To ensure that if a State exceeds the stipulated supply of foodgrain through the PDS based on the above criteria, it would make sure that "the additional required quantum of foodgrain and funds are made available from its own resources."

THERE are some obvious problems with the use of the previous 10 years' average offtake of foodgrain as the benchmark for future delivery. First, it implicitly reduces or restricts the total PDS supplies and therefore the extent of PDS coverage when compared to immediately preceding years, rather than greatly expanding them as the Left parties had originally envisaged. Official calculations and figures show that while the 10-year average "lifting" for all-India was 15.31 million tonnes a year and the Targeted PDS provision 16.49 million tonnes, the total actual offtake in 1996-97 stood at 19.4 million tonnes.

Secondly, it ignores current differences in the coverage of the public distribution system across States.

This latter aspect is problematic not only because it is negative from the point of view of distributive justice across States but also because the implication of offering a given quantum of foodgrain at a specially subsidised price while maintaining allocations to the PDS at historical levels would vary depending on the extent of development of the PDS. In a State where coverage is wide, offtake by the poor would earlier have been higher than the 10 kg being now offered at the specially subsidised price and the offtake by the non-poor would currently be higher than their average offtake over the past 10 years. Hence, keeping overall allocation to the PDS at historical levels would result in a decline in the availability of PDS foodgrain for both the poor at the special prices and the "non-poor" at normal prices.

THERE are of course many States where the public distribution is poorly developed and where overall offtake, particularly offtake by the poor, has been extremely small in the past. In these States the average annual offtake in the previous 10 years has been well below the level required to ensure that every household below the poverty line gets at least 10 kg a month or 0.12 tonnes per annum. Bihar, for example, has recorded an average annual lifting of 527.32 thousand tonnes, whereas its requirement for providing 0.12 tonnes to its "below poverty line", or BPL, households is 1,030.83 thousand tonnes. The figures in the case of Uttar Pradesh are 661.41 and 1,145.77 thousand tonnes respectively. These States therefore become eligible for an allocation much higher than the historical "lifting" rate, essentially because their PDS is not as well-developed as the PDS in some southern and northeastern States.

Implementing the Targeted PDS scheme in the context of such uneven development of the PDS has two consequences. First, States with a better developed distribution system find that allocations to them are inadequate to meet the demand, partly because the average for the last 10 years does not reflect the actual current demand on the PDS and partly because of the increased demand on the part of the really poor who now are eligible to buy part of their requirements (that is, 10 kg) at a specially subsidised price.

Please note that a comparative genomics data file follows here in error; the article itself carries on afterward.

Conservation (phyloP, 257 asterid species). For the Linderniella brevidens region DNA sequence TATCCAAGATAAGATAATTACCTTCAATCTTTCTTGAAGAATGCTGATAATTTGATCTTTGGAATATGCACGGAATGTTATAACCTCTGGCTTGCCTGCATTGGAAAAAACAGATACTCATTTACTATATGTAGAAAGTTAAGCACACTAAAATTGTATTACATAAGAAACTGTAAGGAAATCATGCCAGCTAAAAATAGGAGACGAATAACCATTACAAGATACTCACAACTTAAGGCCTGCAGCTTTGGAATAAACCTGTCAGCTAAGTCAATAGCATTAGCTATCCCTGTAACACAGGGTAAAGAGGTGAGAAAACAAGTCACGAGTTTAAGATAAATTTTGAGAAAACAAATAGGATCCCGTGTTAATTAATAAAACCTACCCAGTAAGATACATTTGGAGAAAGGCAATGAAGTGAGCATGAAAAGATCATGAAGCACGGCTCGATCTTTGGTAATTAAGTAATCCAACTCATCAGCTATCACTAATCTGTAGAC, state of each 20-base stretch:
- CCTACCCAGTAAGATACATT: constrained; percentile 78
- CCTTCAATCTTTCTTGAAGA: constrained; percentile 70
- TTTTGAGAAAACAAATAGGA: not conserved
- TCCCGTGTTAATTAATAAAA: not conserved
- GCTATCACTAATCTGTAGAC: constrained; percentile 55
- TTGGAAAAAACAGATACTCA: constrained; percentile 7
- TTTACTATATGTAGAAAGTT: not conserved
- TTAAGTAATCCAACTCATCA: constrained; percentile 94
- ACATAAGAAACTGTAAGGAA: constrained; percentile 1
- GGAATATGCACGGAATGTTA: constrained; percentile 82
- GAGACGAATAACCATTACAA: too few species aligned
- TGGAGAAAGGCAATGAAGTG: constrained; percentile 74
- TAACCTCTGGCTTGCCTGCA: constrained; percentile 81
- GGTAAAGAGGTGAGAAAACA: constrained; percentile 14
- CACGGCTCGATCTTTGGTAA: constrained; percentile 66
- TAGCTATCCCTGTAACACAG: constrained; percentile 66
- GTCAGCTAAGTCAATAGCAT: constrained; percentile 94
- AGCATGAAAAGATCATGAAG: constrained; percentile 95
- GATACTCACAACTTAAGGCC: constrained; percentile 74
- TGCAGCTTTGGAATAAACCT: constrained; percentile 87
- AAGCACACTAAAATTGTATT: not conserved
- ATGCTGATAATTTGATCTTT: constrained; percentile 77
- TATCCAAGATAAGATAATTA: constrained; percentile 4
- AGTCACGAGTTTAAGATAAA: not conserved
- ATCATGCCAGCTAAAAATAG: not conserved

Secondly, States in which the PDS is poorly developed and which are eligible for larger allocations under the new Below Poverty Line household scheme would not lift these additional allocations since they would not be able to reach it to the poor, or for that matter to large sections of the non-poor, given the relatively poor institutional spread of the existing PDS.

In the event, the Finance Ministry, while going along with the special subsidy, may find that the subsidy bill is kept under control because of a fall in the overall quantum of lifting of central surpluses. Indeed, this may even be the intention, given the peculiar formulation of the scheme.

THIS is not the only negative consequence of a strict interpretation of the targeted scheme. If successfully implemented, the scheme would have ensured that families, whether poor or non-poor, who were earlier eligible to purchase around 25 kg of foodgrain a month from the PDS would have to turn elsewhere to meet their full or additional needs. As the guidelines document made it clear, this additional requirement would have to be met by the market which the PDS is expected only to supplement. The point to note is that this would be true not only of the non-poor but the poor as well, who are unlikely to get more than their monthly "special subsidy allocation" of 10 kg from the PDS. To the extent that increased dependence on the market in deficit States pushes up prices, these purchases by the poor would be at prices higher than they paid in the past, when they could perhaps get their full requirement at subsidised prices from the fair price shops. In the event, in the wake of the TPDS scheme, the average price they pay for their foodgrain requirement met in part by the PDS and in part by the market could in fact be higher than what they were paying in the past.

Fortunately, the strain that the new scheme places on those managing the PDS at the State level became clear within days of the launch of the TPDS scheme on June 1. State governments which went along with the scheme thinking that it would be formulated in a manner which would be an improvement on the earlier PDS immediately voiced their opposition to the way it was being implemented and demanded additional allocations for the PDS. The opposition from these and other States to the fall in allocation has necessitated an implicit abandonment of the scheme pending its "recasting".

It is in the course of the discussion on this recasting that the Left has been arguing for a hike in the allocation to provide for at least 20 kg per houshold below the poverty line at specially subsidised prices. Acceding to that demand would imply for the Finance Ministry not only a loss in terms of the failure of its elaborate scheme of paying lip-service to the poor while ensuring a major cut in subsidy, but also a substantial increase in the food subsidy that would have to be financed with higher taxes on the rich. While this may make sense from the point of view of distributive justice, it goes against the dubious strategy of pampering the rich and inducing them to invest sums adequate to raise rates of growth substantially. But so long as such differences in perspective exist within the U.F., the current stalemate is unlikely to be resolved.